Cervical cancer

More cervical screening needed in Kiribati

The Kiribati Family Health Association and Volunteer Services Abroad interviewed 90 people in South Tarawa to find out how much they knew about the second most common cause of women's cancer.

A VSA researcher, Holly Coulter, said it soon became clear much more education was needed.

Husband slept in same room as wife's body for six days

Wendy Davison, 50, died at home in Derby last month after a 10-year battle with cervical cancer.

Russell Davison, who has been left "heartbroken", said he did not want her body to go to a mortuary and he wanted to challenge attitudes towards dying.

It is legal to keep a body at home and Derbyshire Coroner's Court confirmed Mrs Davison's GP reported her death.

Mr Davison said: "Death seems to be such a taboo subject in our society, no-one seems to want to talk about it.

Kiribati makes progress on preventing cervical cancer

This is according to New Zealand gynecologist, Dave Peddie, who has been travelling to Kiribati every six months since 2010 to assist local doctors.

RNZ reports Dr Peddie said with each trip he saw progress being made by local health authorities despite the significant challenges.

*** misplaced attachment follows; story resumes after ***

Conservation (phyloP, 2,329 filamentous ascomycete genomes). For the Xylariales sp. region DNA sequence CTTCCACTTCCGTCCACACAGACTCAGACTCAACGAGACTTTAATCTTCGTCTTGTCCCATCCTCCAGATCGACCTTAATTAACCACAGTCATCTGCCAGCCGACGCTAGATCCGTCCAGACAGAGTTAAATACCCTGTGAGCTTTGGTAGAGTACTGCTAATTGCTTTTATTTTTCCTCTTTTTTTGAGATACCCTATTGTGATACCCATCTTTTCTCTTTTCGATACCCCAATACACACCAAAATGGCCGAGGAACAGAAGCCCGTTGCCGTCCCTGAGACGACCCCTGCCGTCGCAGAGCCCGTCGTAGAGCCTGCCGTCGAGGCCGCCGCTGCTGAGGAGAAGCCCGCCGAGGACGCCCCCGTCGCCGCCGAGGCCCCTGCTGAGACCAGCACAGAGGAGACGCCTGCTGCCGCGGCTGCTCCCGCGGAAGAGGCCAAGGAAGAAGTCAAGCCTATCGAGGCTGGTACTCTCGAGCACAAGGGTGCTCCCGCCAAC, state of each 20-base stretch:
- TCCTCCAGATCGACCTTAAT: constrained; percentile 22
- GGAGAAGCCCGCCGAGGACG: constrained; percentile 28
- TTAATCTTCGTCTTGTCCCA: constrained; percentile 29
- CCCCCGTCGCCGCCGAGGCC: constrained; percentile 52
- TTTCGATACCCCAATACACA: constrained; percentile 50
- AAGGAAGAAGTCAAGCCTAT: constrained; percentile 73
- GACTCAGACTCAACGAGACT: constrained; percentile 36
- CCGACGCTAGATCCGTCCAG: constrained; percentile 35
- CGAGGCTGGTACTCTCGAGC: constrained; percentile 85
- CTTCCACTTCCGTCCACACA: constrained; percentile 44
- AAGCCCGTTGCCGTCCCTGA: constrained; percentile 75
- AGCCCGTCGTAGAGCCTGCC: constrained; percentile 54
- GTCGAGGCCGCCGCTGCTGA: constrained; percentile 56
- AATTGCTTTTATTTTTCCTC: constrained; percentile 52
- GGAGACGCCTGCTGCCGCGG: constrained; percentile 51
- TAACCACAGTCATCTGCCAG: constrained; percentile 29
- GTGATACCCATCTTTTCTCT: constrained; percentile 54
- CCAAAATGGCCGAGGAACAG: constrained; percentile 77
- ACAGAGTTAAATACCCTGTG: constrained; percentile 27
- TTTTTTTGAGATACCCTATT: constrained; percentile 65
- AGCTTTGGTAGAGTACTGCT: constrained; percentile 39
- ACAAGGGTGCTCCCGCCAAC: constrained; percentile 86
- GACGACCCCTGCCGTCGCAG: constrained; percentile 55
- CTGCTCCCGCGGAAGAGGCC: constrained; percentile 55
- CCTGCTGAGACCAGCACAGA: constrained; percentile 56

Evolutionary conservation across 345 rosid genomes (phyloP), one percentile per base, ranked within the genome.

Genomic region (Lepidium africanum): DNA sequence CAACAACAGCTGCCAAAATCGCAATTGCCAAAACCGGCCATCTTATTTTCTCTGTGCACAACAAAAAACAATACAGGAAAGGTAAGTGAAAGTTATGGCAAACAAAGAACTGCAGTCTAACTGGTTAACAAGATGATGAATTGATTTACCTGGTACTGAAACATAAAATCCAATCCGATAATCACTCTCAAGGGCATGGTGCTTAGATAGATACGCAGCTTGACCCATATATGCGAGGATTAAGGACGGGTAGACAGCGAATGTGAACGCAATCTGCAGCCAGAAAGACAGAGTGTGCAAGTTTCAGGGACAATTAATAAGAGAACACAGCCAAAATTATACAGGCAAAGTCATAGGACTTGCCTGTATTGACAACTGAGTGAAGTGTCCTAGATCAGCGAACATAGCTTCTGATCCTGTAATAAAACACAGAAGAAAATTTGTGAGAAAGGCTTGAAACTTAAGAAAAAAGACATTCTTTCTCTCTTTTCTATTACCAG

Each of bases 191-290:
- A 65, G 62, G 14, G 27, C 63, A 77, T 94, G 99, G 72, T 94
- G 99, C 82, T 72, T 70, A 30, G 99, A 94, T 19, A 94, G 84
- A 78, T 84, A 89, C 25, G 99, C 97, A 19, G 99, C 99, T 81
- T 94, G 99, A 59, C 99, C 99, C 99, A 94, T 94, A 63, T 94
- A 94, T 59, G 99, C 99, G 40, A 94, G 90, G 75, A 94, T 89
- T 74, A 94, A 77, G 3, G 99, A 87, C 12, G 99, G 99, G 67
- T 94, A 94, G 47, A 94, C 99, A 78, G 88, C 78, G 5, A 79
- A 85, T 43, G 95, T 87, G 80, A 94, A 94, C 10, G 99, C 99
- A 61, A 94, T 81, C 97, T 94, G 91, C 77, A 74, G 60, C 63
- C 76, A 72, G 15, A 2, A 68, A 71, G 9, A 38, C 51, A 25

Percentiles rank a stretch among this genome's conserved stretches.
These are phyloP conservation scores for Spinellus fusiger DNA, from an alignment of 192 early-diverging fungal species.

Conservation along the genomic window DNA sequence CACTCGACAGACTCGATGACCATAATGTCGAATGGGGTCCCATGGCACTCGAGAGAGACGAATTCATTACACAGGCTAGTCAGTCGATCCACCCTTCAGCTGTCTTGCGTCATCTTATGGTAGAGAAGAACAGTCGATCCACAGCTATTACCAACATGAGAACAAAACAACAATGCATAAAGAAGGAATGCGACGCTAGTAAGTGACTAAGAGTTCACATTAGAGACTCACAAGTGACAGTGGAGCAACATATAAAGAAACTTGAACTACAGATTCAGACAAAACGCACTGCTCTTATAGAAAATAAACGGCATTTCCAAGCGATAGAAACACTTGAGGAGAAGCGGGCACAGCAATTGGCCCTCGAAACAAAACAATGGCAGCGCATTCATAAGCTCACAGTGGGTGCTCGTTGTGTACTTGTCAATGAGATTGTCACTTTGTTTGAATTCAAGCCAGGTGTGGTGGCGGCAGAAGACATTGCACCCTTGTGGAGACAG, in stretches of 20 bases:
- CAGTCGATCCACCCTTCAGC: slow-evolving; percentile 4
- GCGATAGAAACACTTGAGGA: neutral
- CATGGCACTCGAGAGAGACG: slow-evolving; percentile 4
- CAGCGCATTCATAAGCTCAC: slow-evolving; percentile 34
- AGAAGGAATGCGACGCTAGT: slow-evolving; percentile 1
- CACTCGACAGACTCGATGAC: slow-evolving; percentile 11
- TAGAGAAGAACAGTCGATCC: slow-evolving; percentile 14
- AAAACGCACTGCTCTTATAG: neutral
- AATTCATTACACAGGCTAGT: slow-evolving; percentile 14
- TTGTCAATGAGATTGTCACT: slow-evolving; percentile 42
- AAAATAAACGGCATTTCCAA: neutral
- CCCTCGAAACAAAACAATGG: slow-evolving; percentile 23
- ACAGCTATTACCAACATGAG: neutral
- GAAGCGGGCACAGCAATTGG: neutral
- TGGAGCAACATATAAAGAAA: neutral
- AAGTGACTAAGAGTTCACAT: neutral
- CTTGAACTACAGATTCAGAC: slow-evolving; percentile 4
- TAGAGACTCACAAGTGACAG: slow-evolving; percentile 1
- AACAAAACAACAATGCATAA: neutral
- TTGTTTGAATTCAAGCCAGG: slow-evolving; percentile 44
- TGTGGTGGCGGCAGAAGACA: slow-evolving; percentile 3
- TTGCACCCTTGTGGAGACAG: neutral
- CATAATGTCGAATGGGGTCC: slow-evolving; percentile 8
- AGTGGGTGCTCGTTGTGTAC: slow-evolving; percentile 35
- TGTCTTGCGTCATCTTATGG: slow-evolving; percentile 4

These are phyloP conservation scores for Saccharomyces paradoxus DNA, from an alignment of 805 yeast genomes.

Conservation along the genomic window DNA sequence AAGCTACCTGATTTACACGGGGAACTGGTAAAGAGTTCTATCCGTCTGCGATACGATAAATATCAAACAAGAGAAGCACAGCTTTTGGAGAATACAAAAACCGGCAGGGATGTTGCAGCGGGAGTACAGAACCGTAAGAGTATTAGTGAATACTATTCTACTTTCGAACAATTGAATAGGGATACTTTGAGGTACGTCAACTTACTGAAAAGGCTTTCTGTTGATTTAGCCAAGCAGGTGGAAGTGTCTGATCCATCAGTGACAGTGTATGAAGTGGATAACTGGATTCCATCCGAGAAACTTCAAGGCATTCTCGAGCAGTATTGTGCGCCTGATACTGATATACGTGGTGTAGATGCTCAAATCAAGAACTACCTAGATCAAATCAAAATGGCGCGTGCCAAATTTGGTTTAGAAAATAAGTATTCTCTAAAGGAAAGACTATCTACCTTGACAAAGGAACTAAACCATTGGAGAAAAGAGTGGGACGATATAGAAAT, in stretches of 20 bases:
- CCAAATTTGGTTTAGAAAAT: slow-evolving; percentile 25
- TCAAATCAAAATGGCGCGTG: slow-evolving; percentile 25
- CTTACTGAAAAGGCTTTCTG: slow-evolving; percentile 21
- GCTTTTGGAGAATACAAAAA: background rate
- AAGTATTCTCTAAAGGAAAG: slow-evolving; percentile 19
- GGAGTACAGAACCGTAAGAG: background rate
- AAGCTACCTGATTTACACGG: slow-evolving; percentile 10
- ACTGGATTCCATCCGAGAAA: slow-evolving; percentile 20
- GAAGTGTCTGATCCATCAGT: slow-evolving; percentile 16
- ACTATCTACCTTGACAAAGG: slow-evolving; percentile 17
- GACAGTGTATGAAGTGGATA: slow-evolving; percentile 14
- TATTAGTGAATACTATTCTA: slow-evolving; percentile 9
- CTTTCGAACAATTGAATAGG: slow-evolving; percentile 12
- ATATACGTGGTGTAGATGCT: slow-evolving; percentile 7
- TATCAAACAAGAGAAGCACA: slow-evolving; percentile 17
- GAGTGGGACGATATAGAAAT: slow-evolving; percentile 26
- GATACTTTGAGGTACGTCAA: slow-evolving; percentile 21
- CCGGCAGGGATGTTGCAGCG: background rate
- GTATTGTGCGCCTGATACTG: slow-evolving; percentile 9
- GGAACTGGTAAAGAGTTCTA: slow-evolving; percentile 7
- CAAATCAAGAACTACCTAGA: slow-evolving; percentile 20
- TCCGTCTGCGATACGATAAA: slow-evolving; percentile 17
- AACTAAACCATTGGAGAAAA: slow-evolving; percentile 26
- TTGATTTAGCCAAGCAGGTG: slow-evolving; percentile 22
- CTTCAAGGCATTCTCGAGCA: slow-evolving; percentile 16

He said the cervical screening programme in Kiribati was about 50 percent of the way to becoming a good programme and more work needed to be done.

"They need medical technical equipment. They need the training to use it and a screening program needs coordination," he said.

Pacific Fisheries high on PIF agenda

Topics on discussion for the Pacific Island Forum leaders’ summit are;

1.            Increase return from fisheries and maritime surveillance

2.            Climate risk and disaster risk management

3.            Information and communication technology

4.            West Papua

5.            Cervical cancer  

The Pacific Ocean is the largest in the world and accounts for three thirds of the world’s tuna stock but this does not translate into revenue.